In commercial real estate, there are a lot of acronyms and definitions we use! In this blog, we will break down some of the most common/ important terms used in commercial real estate!
A cap rate is the return on a real estate investment on an annual basis.
To find the cap rate, divide the net operating income (income minus expenses) by the purchase price of the property.
The result is the cap rate.
Usually the higher the cap rate, the higher the risk (and the lower the value) of the property.
Alternatively, the lower the cap rate, the lower the risk (and the higher the value) of the property.
Investors use cap rates because they provide an apples to apples comparison among returns of different investments.
Purchase Price $700,000
$55,000/$700,000= 7.86% cap rate
IRR stands for the internal rate of return of a property.
The IRR is the rate of return of each dollar of an investment as long as the money stays in the investment.
IRR takes into account the original dollars put into the investment, the cash flows to be received, and the expected disposition price of the investment.
IRR is more comprehensive than the cap rate.
Lessor: The building owner; the one leasing their property to a tenant.
Lessee: The tenant; the one who will be leasing a space from the building owner.
A lease where the tenant agrees to pay taxes, insurance, and building maintenance expenses in addition to the base rent amount.
A lease where the tenant pays a flat fee for rent and does not pay NNN fees
Modified Gross Lease
A lease where the tenant pays base rent, and the landlord and tenant share the property’s operating expenses (expense responsibilities specific to each individual lease).
Improvements/changes the landlord will either pay for or reimburse the tenant for as part of the lease agreement.
When the tenant (sublessor) leases the property (sublet space) to another tenant (sublessee).
Means common area maintenance.
Common areas are spaces that more than one tenant shares (hallways, shared bathrooms, etc). CAM charges are when the landlord prorates each tenant’s share of expenses for the common areas and passes those expenses along to the tenants.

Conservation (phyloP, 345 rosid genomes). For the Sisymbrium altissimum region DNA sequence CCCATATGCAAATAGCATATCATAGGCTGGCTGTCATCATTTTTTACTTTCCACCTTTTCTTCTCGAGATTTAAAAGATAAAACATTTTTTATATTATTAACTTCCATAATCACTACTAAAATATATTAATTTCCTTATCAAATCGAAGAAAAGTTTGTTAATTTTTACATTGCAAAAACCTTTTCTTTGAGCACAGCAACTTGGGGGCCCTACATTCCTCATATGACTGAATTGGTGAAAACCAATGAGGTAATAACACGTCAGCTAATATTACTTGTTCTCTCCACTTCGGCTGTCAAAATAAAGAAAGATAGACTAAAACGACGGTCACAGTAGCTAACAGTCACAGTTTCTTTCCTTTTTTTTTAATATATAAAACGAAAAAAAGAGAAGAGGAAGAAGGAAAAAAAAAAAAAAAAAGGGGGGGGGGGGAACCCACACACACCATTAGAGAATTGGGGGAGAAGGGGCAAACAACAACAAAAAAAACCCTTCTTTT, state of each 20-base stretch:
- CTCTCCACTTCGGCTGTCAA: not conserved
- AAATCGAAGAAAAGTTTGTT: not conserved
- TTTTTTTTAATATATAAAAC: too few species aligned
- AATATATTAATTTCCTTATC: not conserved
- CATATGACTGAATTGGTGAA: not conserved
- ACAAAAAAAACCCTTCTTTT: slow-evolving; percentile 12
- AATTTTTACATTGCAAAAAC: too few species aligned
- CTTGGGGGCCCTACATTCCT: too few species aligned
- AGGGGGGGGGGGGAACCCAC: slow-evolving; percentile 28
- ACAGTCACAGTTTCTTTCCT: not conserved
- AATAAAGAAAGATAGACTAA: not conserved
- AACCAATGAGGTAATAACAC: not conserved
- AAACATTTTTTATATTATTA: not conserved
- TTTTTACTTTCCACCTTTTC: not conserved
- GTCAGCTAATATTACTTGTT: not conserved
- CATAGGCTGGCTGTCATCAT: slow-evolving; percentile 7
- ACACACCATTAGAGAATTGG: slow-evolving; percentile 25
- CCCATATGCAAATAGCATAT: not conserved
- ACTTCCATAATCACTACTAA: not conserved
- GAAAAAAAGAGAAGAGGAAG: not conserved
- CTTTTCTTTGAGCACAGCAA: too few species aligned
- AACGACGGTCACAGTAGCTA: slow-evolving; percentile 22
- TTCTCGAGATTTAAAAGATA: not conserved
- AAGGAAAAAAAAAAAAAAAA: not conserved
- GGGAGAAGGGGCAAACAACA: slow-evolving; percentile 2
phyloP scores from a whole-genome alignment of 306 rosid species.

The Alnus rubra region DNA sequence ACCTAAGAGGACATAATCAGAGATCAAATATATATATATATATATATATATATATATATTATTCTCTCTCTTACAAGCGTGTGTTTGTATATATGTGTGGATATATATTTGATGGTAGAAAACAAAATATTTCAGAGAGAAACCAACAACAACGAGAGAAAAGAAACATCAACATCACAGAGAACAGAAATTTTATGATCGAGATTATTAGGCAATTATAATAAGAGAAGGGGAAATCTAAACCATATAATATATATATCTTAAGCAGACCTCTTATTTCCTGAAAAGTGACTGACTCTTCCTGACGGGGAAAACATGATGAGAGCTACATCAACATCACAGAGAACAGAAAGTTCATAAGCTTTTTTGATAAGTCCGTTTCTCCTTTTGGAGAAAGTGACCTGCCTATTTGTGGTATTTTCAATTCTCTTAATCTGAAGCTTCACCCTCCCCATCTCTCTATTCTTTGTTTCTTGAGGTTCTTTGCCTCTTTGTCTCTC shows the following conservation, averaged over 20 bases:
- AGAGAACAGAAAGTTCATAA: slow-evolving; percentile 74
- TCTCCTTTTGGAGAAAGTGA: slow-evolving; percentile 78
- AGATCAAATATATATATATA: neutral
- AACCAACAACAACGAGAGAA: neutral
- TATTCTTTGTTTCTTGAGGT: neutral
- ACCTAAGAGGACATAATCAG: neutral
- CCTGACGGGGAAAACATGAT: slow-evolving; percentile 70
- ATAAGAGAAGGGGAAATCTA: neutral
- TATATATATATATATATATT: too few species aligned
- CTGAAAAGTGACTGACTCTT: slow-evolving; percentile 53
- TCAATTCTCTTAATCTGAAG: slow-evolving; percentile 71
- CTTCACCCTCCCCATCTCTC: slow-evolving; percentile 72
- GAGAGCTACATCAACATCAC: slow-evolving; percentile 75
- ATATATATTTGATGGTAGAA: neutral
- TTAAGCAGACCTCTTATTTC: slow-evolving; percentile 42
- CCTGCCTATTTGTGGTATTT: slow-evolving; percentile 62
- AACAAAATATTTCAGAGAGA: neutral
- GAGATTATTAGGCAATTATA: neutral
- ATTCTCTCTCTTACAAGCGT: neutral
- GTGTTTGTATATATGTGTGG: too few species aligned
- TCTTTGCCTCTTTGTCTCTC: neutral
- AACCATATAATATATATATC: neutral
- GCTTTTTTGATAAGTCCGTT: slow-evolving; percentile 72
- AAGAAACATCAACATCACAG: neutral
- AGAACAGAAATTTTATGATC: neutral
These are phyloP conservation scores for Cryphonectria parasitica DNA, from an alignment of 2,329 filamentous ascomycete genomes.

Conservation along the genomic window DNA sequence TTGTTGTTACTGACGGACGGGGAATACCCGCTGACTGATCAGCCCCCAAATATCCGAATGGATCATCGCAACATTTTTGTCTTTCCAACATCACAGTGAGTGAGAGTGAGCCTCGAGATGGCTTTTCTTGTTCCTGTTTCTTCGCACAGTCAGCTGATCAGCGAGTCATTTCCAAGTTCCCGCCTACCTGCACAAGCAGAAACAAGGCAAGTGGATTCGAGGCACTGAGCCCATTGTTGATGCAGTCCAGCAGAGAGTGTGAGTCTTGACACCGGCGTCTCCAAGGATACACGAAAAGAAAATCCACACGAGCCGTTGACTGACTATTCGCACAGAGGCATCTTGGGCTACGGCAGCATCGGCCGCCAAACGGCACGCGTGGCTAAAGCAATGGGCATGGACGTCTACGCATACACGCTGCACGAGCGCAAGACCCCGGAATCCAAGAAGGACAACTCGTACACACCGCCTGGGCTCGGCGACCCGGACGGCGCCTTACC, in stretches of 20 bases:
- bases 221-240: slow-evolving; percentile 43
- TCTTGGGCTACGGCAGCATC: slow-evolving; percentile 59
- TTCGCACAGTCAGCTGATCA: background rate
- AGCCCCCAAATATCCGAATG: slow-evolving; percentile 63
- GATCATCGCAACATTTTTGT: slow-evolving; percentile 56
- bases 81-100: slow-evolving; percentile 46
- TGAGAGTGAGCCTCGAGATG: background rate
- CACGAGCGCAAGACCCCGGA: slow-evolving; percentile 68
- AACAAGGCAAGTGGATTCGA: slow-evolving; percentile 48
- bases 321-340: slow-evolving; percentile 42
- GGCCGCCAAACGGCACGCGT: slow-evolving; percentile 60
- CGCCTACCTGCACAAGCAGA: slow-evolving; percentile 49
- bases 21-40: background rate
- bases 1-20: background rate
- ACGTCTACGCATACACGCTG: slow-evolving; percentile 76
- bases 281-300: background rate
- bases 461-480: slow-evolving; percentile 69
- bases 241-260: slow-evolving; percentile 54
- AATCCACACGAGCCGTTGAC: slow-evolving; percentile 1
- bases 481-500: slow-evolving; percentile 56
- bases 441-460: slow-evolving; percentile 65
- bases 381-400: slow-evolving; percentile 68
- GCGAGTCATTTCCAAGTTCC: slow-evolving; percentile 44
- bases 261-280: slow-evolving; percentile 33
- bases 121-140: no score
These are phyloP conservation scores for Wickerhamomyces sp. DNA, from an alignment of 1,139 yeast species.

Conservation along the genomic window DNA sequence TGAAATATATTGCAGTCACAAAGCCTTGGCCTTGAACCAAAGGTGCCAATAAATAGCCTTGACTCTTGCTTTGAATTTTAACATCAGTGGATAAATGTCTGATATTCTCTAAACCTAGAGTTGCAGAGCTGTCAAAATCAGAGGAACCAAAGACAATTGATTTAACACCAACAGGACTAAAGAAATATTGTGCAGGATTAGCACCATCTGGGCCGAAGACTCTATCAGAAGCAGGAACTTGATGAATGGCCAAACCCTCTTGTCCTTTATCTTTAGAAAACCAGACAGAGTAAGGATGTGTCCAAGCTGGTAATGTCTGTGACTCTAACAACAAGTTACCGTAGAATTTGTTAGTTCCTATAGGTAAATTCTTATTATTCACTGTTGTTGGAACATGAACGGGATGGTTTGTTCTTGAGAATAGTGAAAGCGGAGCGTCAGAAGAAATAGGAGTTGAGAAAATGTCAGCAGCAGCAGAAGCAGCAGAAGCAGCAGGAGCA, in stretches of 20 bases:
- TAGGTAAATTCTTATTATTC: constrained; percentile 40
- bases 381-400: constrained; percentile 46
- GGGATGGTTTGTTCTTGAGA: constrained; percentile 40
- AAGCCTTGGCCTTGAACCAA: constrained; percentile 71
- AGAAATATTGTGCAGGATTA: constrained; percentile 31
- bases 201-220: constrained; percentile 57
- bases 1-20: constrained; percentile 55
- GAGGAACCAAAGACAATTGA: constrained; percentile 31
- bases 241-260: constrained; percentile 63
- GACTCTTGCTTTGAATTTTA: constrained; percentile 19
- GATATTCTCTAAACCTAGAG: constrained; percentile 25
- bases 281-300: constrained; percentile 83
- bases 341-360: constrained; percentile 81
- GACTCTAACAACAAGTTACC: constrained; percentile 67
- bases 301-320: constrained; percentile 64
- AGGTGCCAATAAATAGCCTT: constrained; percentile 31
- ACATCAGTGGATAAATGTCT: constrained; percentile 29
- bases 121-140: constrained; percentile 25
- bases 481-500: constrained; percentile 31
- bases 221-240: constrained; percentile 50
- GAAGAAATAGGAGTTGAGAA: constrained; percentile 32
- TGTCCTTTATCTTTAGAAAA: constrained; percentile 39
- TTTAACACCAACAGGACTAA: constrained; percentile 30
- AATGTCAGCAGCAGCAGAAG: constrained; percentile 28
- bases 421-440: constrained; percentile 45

Useable Square Footage
Total useable square footage in a building (includes hallways, common areas, etc)
Rentable Square Footage
The square feet that can be rented to a tenant. Rentable square feet is useable square feet minus common area square feet.
The ratio of parking spaces per 1000 square feet of leasable area.
Landlord and Tenant Rep
Landlord Rep: The broker/agent representing the owner of the property when leasing a building/space.
Tenant Rep: The broker/agent representing the tenant who is leasing a building/space.
LOI stands for Letter of Intent. A letter of intent is presented before an official contract. It is a non binding agreement between the buyer and seller or lessor and lessee that outlines the terms of the contract/lease.
The money that is deposited with an escrow agent when a property goes under contract. The earnest money is used as consideration for the contract and shows good faith from the buyer.
A time period designated in the contract where the buyer can perform all necessary activities and inspections to ensure they wish to purchase the property.
The rate of unoccupied (vacant) square feet relative to total square feet of an asset class in a market.
Vacancy rates are typically measured for each asset class in a specific market. For example, office space in Austin, Texas or industrial space in Atlanta, Georgia.
200,000 vacant square feet of industrial space
2,000,000 square feet of total industrial space
Vacancy rate is 10%.
Class A, B, C
I get this question a lot: What is a Class, A, B or C building?
Although there are no formal definitions for Class A, B and C buildings, there general guidelines. Classes of buildings are determined according to age, amenities, features, quality, etc.
What constitutes a class A vs a class B building is very subjective and it relative to the inventory in the specific market.
For example, if the newest office space in a town in 5 years old, then that office space would probably be considered class A.
If there were 20 new office spaces developed in the past 5 years, that same office space may not be considered class A anymore.
Here is a general description for what constitutes each “class” for a specific asset:
Class A: Brand new, state of the art, all amenities, lease rates/ asking price are at the top of the market
Class B: Not brand new but not old. Class B buildings are still attractive but may lack some of the appeal and amenities a class A building has to offer. Asking price/lease rates will be middle of the market
Class C: Class C buildings need some work. They are in need of renovation and lack amenities. Asking price and lease rates are at the bottom of the market.
Although this blog can certainly not cover all the terms used in commercial real estate, I hope it can be a resource on some of the terms we use most frequently.
Have questions? Are there terms I didn’t cover you’d like to discuss? Let’s connect!
VP, McDaniel and Company